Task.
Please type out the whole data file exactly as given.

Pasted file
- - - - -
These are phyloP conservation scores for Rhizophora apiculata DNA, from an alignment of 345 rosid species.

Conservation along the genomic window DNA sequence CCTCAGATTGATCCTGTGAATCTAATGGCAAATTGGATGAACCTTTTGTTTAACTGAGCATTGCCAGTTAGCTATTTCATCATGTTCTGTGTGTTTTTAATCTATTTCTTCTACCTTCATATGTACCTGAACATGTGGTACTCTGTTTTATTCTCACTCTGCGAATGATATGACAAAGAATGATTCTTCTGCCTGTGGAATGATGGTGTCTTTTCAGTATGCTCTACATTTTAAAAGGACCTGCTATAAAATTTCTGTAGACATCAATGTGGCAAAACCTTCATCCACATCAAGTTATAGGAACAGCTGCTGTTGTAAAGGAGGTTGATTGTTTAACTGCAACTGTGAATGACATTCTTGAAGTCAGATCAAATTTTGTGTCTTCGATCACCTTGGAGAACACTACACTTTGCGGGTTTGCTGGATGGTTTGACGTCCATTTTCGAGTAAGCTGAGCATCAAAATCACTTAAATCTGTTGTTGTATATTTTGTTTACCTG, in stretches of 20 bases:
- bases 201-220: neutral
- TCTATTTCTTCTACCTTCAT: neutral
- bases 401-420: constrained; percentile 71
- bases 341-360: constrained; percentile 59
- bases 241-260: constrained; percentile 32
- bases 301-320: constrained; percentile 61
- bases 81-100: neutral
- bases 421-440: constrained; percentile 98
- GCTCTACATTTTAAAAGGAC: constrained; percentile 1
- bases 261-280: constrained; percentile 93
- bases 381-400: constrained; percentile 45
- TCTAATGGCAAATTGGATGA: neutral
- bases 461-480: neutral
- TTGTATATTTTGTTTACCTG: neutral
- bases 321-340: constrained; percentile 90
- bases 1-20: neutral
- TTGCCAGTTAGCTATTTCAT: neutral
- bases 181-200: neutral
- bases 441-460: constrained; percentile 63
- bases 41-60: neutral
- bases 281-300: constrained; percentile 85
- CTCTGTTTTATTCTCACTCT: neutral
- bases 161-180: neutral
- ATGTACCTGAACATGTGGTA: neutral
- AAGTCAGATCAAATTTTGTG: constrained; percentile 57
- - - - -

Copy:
These are phyloP conservation scores for Rhizophora apiculata DNA, from an alignment of 345 rosid species.

Conservation along the genomic window DNA sequence CCTCAGATTGATCCTGTGAATCTAATGGCAAATTGGATGAACCTTTTGTTTAACTGAGCATTGCCAGTTAGCTATTTCATCATGTTCTGTGTGTTTTTAATCTATTTCTTCTACCTTCATATGTACCTGAACATGTGGTACTCTGTTTTATTCTCACTCTGCGAATGATATGACAAAGAATGATTCTTCTGCCTGTGGAATGATGGTGTCTTTTCAGTATGCTCTACATTTTAAAAGGACCTGCTATAAAATTTCTGTAGACATCAATGTGGCAAAACCTTCATCCACATCAAGTTATAGGAACAGCTGCTGTTGTAAAGGAGGTTGATTGTTTAACTGCAACTGTGAATGACATTCTTGAAGTCAGATCAAATTTTGTGTCTTCGATCACCTTGGAGAACACTACACTTTGCGGGTTTGCTGGATGGTTTGACGTCCATTTTCGAGTAAGCTGAGCATCAAAATCACTTAAATCTGTTGTTGTATATTTTGTTTACCTG, in stretches of 20 bases:
- bases 201-220: neutral
- TCTATTTCTTCTACCTTCAT: neutral
- bases 401-420: constrained; percentile 71
- bases 341-360: constrained; percentile 59
- bases 241-260: constrained; percentile 32
- bases 301-320: constrained; percentile 61
- bases 81-100: neutral
- bases 421-440: constrained; percentile 98
- GCTCTACATTTTAAAAGGAC: constrained; percentile 1
- bases 261-280: constrained; percentile 93
- bases 381-400: constrained; percentile 45
- TCTAATGGCAAATTGGATGA: neutral
- bases 461-480: neutral
- TTGTATATTTTGTTTACCTG: neutral
- bases 321-340: constrained; percentile 90
- bases 1-20: neutral
- TTGCCAGTTAGCTATTTCAT: neutral
- bases 181-200: neutral
- bases 441-460: constrained; percentile 63
- bases 41-60: neutral
- bases 281-300: constrained; percentile 85
- CTCTGTTTTATTCTCACTCT: neutral
- bases 161-180: neutral
- ATGTACCTGAACATGTGGTA: neutral
- AAGTCAGATCAAATTTTGTG: constrained; percentile 57